President Joe Biden’s first budget for border security would discard unspent funds for the border wall and then spend extra money to legalize more migrants and launch more investigations of immigration enforcement officers.
The pro-migration budget request to Congress was announced Friday by the administration, which said it wants $52 billion for the Department of Homeland Security (DHS) from October 2021 to September 2022.
The request is short on details, but it asks Congress to take back money appropriated in prior years for the construction of the border wall:
The discretionary request includes no additional funding for border wall construction and proposes the cancellation of prior-year balances that are unobligated at the end of 2021.
Biden’s deputies have halted the border wall’s construction, even though many of the gaps used by migrants could be closed by the unspent money that Congress allocated in 2019 and 2020 to the construction of the border wall. More than $1 billion of allocated funds has not been obligated to contractors.
The Biden budget does not ask for extra funds to hire more agents to block and deport the current surge of roughly one million migrants seeking access to Americans’ jobs, wages, and schools.
But the Biden request does ask for extra money to ensure that more border agents and enforcement officers can face threatened or real investigation of claimed crimes:
This funding level also provides $470 million, an additional $84 million over the 2021 enacted level, for the Offices of Professional Responsibility at Customs and Border Protection and Immigration and Customs Enforcement, to ensure that DHS workforce complaints, including those related to white supremacy or ideological and non-ideological beliefs, are investigated expeditiously.
The discretionary request proposes increasing funding for the Office of Civil Rights and Civil Liberties to address the press of complaints the office has received, but has been unable to process because of staffing shortages.
The budget also wants funds to ensure DHS and the Department of Health and Human Services (HHS) welcome and accelerate the inflow of migrants into Americans’ blue-collar jobs, housing markets, and K-12 schools:
Restores America’s Promise to Refugees. The discretionary request provides $4.3 billion to the [HHS] Office of Refugee Resettlement (ORR). This funding level would rebuild the Nation’s refugee resettlement infrastructure and support the resettling of up to 125,000 refugees in 2022, which would represent the highest number of refugees admitted to the United States in 30 years.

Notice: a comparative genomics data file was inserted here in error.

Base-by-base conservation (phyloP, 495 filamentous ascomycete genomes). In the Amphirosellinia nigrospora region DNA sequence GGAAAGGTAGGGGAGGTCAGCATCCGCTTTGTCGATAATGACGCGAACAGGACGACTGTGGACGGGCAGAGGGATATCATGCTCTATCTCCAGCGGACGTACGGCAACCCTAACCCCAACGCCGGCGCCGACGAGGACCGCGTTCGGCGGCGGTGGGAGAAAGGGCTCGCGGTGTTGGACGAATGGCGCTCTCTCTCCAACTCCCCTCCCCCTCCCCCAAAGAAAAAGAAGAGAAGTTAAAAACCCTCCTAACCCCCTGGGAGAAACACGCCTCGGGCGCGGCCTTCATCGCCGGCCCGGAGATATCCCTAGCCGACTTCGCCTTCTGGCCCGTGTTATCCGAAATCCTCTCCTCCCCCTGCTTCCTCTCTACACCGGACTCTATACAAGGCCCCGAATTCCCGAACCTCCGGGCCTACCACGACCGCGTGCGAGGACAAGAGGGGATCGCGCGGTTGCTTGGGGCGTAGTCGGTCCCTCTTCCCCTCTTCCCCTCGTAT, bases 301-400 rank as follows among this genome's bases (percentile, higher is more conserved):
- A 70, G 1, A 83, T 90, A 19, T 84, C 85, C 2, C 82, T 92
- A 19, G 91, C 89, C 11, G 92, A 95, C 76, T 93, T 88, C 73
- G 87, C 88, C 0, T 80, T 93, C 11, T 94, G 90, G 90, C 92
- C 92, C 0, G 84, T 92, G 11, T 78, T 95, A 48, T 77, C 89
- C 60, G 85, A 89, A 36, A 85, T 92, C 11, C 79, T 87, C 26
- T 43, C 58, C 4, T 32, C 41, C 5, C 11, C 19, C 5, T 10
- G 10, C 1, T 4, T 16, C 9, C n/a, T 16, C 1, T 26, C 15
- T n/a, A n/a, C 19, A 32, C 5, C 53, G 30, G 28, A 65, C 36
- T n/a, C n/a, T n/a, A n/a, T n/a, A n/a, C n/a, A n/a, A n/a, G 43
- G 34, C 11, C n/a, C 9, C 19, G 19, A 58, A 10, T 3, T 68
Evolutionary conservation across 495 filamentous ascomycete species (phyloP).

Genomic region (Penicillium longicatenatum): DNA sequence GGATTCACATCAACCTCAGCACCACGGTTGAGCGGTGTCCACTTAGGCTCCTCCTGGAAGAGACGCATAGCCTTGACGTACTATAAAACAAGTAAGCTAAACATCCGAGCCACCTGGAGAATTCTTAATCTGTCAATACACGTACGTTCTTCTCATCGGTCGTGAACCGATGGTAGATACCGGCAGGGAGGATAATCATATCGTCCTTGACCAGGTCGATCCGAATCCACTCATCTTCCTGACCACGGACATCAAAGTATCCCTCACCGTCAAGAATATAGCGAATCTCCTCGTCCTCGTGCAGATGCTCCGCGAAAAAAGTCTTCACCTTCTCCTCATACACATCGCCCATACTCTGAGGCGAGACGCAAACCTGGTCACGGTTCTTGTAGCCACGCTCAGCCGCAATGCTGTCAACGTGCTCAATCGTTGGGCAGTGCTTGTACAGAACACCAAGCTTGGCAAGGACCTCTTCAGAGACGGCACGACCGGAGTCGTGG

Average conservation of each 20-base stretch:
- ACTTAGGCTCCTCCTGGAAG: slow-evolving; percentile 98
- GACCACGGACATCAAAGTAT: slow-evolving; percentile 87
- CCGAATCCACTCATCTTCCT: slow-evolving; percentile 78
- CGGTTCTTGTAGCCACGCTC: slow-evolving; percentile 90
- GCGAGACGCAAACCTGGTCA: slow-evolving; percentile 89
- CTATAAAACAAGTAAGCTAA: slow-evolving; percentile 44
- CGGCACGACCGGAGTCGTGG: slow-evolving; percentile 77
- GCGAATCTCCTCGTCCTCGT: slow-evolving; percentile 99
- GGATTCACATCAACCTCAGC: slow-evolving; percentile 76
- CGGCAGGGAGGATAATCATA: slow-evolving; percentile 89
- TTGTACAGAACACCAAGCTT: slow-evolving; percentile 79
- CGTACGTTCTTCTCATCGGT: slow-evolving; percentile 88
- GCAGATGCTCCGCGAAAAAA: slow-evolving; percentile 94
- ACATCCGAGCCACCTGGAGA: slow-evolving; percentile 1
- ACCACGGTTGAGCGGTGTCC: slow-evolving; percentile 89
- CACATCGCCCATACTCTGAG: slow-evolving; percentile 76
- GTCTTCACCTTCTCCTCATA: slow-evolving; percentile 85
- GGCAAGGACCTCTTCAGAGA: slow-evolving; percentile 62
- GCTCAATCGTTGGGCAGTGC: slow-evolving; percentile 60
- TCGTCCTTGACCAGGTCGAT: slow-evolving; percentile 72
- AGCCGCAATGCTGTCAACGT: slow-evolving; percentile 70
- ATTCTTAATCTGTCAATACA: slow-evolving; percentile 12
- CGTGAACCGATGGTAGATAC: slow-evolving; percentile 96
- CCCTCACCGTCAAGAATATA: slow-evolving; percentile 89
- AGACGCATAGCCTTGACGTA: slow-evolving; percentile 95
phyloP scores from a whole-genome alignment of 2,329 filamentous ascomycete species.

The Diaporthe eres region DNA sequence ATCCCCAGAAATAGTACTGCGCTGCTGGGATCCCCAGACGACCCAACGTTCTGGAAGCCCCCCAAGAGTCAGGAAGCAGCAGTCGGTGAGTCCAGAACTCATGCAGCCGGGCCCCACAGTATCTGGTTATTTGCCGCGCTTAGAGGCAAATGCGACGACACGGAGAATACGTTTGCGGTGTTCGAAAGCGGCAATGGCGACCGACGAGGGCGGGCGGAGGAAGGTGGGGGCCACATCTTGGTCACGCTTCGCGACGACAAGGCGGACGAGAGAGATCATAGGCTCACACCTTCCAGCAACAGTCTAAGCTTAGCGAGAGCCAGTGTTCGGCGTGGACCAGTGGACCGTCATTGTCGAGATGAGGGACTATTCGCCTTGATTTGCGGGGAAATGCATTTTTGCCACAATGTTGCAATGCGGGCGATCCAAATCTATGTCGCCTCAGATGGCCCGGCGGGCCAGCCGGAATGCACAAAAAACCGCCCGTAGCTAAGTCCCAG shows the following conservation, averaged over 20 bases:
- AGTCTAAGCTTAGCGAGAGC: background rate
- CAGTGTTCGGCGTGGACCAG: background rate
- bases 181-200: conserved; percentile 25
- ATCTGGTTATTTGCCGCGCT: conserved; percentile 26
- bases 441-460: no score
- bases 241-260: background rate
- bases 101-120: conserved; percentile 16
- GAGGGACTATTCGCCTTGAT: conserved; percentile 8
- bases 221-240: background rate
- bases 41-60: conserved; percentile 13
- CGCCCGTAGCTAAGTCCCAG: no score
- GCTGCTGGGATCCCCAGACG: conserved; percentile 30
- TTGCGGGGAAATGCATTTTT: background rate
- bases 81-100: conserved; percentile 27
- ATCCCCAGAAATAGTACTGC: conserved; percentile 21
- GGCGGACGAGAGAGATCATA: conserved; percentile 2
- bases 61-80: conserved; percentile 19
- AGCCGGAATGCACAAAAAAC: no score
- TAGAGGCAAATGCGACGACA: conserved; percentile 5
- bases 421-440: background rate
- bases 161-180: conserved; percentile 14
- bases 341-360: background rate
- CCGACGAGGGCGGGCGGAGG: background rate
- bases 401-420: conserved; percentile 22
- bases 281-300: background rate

Many imported refugees are hired for low-wage jobs in retail stores and slaughterhouses, so reducing the need for companies to hire Americans at higher wages or to transfer profits into the purchase of labor-saving machines.
The budget seeks taxpayer funds to hire lawyers who can guide younger migrants through the thickets of American immigration law, past the immigration judges who would return them to their home countries, and into legal status:
The discretionary request for [HHS} ORR also reflects a commitment to ensuring unaccompanied immigrant children are unified with relatives and sponsors as safely and quickly as possible and to providing these children with care and services that align with child welfare best practices while they are in ORR’s custody. Such services would include expanded access to counsel [emphasis added] to help children navigate complex immigration court proceedings. In addition, the discretionary request redresses past wrongs by providing resources for critical supportive services—including trauma and mental health services—to children cruelly separated from their families under the previous administration.
DHS should also get more money to accelerate the movement of migrants into Americans’ jobs, according to the budget request:
The discretionary request provides $345 million for the United States Citizenship and Immigration Services to address naturalization and asylum backlogs [of migrants seeking green cards], support up to 125,000 refugee admissions in 2022, and allow for systems and operations modernization. The discretionary request supports expanded access to the Alternatives to Detention program and provides enhanced case management services, particularly for families seeking asylum.